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On the admissibility of insufficiently/unstamped documents and procedure of impounding by the Court.

Stamping of agreements/deeds is governed by the Stamp Act. If the document is not sufficiently stamped, then by virtue of Section 35 of the Stamp Act there is a bar on ‘admitting’ such a document in evidence or acting upon it.

Section 36 tells us that if this objection is not taken at the first instance, it stands waived and inadmissibility of the document cannot be argued later.

Further, Section 33 empowers the court, acting as the protector of state revenue, to examine and impound an unstamped/insufficiently stamped document.  The section stipulates that, if an instrument chargeable with stamp duty produced before a court and is not duly stamped, court shall impound the same. Therefore, there is a mandate on the court to impound the document when this issue is brought to its attention. 

With the basics being thus, a couple of questions with respect to this issue :

  1. Who can impound? 

* Any person authorized to receive evidence either by law or parties consent;

* Any person in charge of public office.

* Includes a ‘Court’

2. When can a document be impounded?

  • When document produced or comes before the court in performance of its functions.
  • Production connotes voluntary production or in pursuance of a court order (eg : Warrants cannot be issued against a person to compel him to produce a document for the purposes of impounding of the same).

 

3. What kind of document?

* Only the original. Courts under statutory obligation to impound even suo motu.

3A. At what stage is this objection required to be decided ? 

What is important to note is that whenever such an objection is raised that objection has to be decided first, before anything else. This is different from other objections which are merely recorded at trial and final decision deferred till appreciation of evidence.  

(Javer Chand And Others vs Pukhraj Surana 1961 AIR 1655)

Also supported by Bipin Shantilal Panchal v. State of Gujarat (3 judges bench) 2001 (3) SCC 1, where it was noted :

“14.When so recast, the practice which can be a better substitute is this: Whenever an objection is raised during evidence taking stage regarding the admissibility of any material or item of oral evidence the trial court can make a note of such objection and mark the objected document tentatively as an exhibit in the case (or record the objected part of the oral evidence) subject to such objections to be decided at the last stage in the final judgment. If the court finds at the final stage that the objection so raised is sustainable the judge or magistrate can keep such evidence excluded from consideration. In our view there is no illegality in adopting such a course. (However, we make it clear that if the objection relates to deficiency of stamp duty of a document the court has to decide the objection before proceeding further. For all other objections the procedure suggested above can be followed.)”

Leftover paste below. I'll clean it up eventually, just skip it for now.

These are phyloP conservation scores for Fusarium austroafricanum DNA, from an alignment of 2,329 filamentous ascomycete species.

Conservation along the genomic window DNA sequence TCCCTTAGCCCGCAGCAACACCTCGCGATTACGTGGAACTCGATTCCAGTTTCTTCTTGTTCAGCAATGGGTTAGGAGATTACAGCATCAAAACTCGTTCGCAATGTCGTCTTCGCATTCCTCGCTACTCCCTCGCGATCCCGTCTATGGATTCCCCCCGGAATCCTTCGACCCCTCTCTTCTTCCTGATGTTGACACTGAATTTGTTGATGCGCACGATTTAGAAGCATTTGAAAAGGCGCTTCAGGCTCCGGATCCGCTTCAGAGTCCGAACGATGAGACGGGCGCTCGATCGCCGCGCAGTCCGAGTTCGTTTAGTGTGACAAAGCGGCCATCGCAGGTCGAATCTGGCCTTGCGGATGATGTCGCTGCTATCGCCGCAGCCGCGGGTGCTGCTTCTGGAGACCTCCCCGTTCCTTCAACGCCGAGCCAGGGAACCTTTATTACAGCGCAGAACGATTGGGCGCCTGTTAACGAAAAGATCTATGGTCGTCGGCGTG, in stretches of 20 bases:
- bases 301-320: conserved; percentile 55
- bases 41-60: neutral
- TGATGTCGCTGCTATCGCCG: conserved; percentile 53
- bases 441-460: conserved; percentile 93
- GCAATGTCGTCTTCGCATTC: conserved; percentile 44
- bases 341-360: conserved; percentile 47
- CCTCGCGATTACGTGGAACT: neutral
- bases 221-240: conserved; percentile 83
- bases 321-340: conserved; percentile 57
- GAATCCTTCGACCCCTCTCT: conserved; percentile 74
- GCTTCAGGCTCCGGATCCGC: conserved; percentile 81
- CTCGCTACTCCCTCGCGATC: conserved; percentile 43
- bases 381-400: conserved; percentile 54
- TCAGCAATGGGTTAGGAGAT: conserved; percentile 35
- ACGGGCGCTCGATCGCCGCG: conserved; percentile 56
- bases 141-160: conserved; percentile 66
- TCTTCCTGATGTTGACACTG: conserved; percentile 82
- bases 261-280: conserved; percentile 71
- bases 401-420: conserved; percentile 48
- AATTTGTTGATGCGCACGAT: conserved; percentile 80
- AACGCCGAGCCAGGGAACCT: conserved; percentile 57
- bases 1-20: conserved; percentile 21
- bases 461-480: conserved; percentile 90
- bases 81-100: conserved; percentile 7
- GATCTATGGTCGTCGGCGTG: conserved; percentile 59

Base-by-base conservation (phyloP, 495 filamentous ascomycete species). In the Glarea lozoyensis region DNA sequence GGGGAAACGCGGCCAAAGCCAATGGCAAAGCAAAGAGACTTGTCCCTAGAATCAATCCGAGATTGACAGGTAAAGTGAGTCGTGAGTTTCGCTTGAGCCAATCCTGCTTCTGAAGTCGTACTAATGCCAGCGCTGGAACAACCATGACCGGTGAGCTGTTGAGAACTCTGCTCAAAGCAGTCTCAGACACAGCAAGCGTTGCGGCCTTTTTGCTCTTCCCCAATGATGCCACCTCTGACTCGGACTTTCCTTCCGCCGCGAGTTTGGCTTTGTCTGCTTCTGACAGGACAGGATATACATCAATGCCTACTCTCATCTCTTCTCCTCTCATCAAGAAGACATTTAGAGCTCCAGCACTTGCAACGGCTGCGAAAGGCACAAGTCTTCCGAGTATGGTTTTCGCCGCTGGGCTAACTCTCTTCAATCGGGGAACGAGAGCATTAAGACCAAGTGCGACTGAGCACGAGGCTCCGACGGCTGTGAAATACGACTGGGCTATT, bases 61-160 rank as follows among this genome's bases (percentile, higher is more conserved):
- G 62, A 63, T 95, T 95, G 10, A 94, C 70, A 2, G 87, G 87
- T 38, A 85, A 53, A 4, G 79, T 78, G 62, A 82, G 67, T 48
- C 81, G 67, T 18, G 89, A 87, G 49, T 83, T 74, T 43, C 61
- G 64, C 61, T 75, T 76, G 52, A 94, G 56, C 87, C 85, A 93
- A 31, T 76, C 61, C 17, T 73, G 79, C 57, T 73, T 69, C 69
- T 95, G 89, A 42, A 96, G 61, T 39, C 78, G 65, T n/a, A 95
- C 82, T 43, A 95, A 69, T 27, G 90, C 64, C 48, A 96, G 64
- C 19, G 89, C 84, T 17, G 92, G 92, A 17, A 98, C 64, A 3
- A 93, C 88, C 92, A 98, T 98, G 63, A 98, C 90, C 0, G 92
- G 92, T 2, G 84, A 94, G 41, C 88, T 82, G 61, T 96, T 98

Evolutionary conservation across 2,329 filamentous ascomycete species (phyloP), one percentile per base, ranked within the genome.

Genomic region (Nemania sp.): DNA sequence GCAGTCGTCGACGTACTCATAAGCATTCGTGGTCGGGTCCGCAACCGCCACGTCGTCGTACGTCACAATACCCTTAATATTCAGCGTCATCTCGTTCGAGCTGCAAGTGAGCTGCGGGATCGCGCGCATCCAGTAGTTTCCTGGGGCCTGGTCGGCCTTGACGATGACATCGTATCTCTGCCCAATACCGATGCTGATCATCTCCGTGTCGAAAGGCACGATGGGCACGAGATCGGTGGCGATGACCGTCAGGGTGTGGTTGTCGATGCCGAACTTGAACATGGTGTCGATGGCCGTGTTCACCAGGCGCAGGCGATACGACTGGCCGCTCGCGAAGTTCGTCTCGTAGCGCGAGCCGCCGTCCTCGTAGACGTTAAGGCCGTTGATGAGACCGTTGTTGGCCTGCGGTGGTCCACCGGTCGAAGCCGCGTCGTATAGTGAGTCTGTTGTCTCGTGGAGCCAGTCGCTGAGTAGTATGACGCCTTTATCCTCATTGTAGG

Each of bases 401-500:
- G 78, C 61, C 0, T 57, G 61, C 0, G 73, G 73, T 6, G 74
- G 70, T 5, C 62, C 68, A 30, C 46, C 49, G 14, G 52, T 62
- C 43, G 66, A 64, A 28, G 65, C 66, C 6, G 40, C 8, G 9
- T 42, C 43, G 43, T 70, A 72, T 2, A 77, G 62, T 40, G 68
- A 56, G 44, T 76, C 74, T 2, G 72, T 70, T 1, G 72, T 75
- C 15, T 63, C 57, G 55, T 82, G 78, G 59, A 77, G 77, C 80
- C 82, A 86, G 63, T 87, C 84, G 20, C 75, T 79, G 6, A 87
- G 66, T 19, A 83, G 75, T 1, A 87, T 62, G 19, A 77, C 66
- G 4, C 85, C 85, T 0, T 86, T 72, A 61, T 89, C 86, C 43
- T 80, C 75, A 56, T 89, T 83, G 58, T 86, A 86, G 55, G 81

Step by Step procedure of impounding : (as gleaned from Chilakuri Gangulappa v. RDO, Madanpalle and Ors) 2001 (4) SCC 197 and provisions of Section 33 of the Stamp Act) :

  1. Non stamped or Insufficiently Stamped Instrument comes before the Court
  2. On its own finding or in case of objection and dispute as to whether the document is insufficiently stamped – Court decides the objection then and there, and doesn’t postpone the decision or tentatively admit the document.
  3. In case it is found to be so insufficiently stamped. Court IMPOUNDS the same. This is a mandate upon the court in order to guard public revenue.
  4. The court has to give the party producing the document an option to validate it and render it admissible by paying penalty within the terms of S.35.
  5. If penalty is so paid – S.38 mandates you to send to the collector/SDM, an authenticated copy of the instrument together with a certificate in writing, stating the amount of duty and penalty paid and send such amount to collector.
  6. Collector may exercise power to refund part of penalty so paid (S.39)
  7. If penalty is not so paid, Court has to send it to the Collector. On receipt of the document through either of the said avenues the Collector has to adjudicate on the question of the deficiency of the stamp duty. If the Collector is of the opinion that such instrument is chargeable with duty and is not duly stamped he shall require the payment of the proper duty or the amount required to make up the same together with a penalty of an amount not exceeding ten times the amount of the proper duty or of the deficient portion thereof.
  8. Collector shall then give certificate which shall be conclusive evidence of the fact that it has been stamped and document is sent back to the court for reception in evidence.
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